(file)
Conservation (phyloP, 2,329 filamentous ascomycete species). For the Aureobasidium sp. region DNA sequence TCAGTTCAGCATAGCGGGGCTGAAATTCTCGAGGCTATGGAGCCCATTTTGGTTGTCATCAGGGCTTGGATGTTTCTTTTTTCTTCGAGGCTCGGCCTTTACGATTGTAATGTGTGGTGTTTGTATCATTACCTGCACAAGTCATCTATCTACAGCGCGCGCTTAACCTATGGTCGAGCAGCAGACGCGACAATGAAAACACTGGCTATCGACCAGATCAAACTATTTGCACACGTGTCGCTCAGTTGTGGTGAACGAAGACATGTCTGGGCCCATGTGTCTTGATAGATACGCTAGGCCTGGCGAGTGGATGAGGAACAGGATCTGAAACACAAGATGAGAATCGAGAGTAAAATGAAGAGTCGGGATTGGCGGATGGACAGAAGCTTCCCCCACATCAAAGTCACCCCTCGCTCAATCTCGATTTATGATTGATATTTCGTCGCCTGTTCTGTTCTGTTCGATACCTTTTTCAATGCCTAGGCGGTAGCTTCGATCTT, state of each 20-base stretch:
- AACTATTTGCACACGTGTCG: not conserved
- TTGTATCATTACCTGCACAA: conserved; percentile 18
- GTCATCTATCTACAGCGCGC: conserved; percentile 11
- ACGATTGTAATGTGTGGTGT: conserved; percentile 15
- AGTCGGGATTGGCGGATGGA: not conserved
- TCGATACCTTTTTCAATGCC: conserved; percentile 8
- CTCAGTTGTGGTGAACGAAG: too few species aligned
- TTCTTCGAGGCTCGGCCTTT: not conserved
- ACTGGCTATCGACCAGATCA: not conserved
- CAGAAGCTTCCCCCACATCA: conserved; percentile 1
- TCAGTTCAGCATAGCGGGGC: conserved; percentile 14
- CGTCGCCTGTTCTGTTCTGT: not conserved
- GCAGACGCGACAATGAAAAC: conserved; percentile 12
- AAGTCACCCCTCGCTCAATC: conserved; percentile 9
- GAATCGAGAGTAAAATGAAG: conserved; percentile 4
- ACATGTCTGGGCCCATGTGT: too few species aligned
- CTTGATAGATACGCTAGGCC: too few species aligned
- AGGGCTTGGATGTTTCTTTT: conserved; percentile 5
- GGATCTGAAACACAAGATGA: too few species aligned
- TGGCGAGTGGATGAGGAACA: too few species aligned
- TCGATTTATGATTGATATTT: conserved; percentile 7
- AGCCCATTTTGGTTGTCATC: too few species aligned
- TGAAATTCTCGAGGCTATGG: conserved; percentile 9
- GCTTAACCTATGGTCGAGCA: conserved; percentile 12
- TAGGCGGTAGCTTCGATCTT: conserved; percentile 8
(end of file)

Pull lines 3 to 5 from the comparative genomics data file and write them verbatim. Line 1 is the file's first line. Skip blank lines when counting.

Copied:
- TTGTATCATTACCTGCACAA: conserved; percentile 18
- GTCATCTATCTACAGCGCGC: conserved; percentile 11
- ACGATTGTAATGTGTGGTGT: conserved; percentile 15